This is shown by a report prepared jointly by the European Food Safety Authority (EFSA), the European Reference Laboratory (EURL) and the European Center for Disease Prevention and Control (ECDC). Accordingly, the prevalence of highly pathogenic avian influenza in domestic poultry decreased in the summer; However, the number of affected seabirds has increased, especially along the coast.
Improving biosecurity in fur farming operations
The report authors conclude that as the fall migration season begins, protecting poultry and other livestock from wild birds should be a priority. Biosecurity in fur farming operations also needs to be improved. Between June 24 and September 1, outbreaks of highly pathogenic avian influenza were reported in 25 domestic birds and 482 wild birds in 21 European countries, according to the European Food Safety Authority.
Avian influenza: Carnivores are particularly affected
According to the report, the most affected mammal species continue to be wild and domestic carnivores. Finland has reported a particularly large number of outbreaks. According to the authority, the virus was discovered on 26 farms where American mink, red and arctic foxes, and common raccoons were kept.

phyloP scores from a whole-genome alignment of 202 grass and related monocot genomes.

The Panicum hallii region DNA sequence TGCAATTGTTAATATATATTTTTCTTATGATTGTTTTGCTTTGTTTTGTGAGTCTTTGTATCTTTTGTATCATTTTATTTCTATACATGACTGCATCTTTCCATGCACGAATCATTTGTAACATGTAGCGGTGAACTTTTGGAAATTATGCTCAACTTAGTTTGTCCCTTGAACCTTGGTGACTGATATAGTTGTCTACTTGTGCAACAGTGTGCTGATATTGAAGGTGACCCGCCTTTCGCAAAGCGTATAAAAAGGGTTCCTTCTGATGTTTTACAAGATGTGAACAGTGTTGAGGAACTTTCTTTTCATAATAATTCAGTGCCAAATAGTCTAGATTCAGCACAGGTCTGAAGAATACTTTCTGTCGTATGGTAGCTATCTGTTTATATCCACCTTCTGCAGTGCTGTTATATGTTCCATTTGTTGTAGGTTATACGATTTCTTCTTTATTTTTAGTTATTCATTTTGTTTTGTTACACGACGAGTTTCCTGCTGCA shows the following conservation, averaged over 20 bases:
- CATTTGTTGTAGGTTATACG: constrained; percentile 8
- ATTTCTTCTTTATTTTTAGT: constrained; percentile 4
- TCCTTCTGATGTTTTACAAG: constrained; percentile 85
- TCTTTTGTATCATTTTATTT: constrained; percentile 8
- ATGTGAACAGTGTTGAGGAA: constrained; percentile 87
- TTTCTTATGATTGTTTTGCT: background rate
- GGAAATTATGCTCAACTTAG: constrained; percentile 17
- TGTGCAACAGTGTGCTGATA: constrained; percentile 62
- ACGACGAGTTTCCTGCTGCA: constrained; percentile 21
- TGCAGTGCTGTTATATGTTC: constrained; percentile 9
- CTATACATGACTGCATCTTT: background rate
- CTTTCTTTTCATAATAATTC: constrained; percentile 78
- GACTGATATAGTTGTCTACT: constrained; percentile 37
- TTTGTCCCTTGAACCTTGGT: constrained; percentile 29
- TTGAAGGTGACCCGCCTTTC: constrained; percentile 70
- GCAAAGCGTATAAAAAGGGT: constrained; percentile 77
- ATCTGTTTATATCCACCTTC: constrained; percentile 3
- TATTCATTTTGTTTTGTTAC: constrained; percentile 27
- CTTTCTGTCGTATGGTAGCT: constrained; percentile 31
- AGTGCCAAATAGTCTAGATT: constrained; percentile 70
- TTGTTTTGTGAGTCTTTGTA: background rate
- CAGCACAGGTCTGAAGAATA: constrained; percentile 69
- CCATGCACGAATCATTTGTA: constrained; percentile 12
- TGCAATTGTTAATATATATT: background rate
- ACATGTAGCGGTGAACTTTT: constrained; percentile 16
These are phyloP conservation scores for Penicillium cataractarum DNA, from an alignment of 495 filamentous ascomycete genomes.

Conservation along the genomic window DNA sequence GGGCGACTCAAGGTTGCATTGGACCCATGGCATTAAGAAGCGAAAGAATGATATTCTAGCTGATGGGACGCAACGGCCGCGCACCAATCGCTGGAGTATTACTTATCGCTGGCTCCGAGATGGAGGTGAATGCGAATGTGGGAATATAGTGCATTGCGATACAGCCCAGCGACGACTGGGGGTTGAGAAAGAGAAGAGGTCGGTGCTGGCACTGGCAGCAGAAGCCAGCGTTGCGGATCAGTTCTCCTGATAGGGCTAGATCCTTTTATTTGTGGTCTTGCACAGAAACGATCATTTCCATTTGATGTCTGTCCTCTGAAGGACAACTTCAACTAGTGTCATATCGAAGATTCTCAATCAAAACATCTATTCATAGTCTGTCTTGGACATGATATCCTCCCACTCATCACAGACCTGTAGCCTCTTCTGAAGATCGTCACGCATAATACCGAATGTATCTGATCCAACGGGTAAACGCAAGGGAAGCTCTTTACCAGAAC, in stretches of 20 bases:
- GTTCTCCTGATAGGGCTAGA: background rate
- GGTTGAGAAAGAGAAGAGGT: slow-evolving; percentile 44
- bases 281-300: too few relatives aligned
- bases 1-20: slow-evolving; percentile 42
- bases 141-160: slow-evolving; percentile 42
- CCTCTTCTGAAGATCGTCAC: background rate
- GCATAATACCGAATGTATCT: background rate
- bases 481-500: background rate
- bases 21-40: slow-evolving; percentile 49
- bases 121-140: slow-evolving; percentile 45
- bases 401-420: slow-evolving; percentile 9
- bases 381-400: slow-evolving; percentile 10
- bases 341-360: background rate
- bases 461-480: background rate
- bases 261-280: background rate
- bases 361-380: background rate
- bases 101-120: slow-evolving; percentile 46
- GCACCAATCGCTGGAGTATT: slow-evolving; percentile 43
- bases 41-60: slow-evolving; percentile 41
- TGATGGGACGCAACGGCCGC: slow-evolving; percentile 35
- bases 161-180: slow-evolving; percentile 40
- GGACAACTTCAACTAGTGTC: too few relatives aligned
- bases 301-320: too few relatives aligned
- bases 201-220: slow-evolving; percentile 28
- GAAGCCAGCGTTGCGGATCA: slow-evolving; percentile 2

According to the report, contact with wild seagulls is believed to be the most likely source of introduction. Transfers between individual companies cannot be completely ruled out. Transmission of the disease within individual farms has also occurred in some contacted animals that showed no clinical signs of infection.
Zoonotic diseases: general risk is low
Meanwhile, the European Center for Disease Control and Prevention concluded that the risk of infection with zoonotic HPAI in Europe remains low relative to the general population. For people occupationally exposed or who have contact with infected birds or mammals, the risk is low to moderate.
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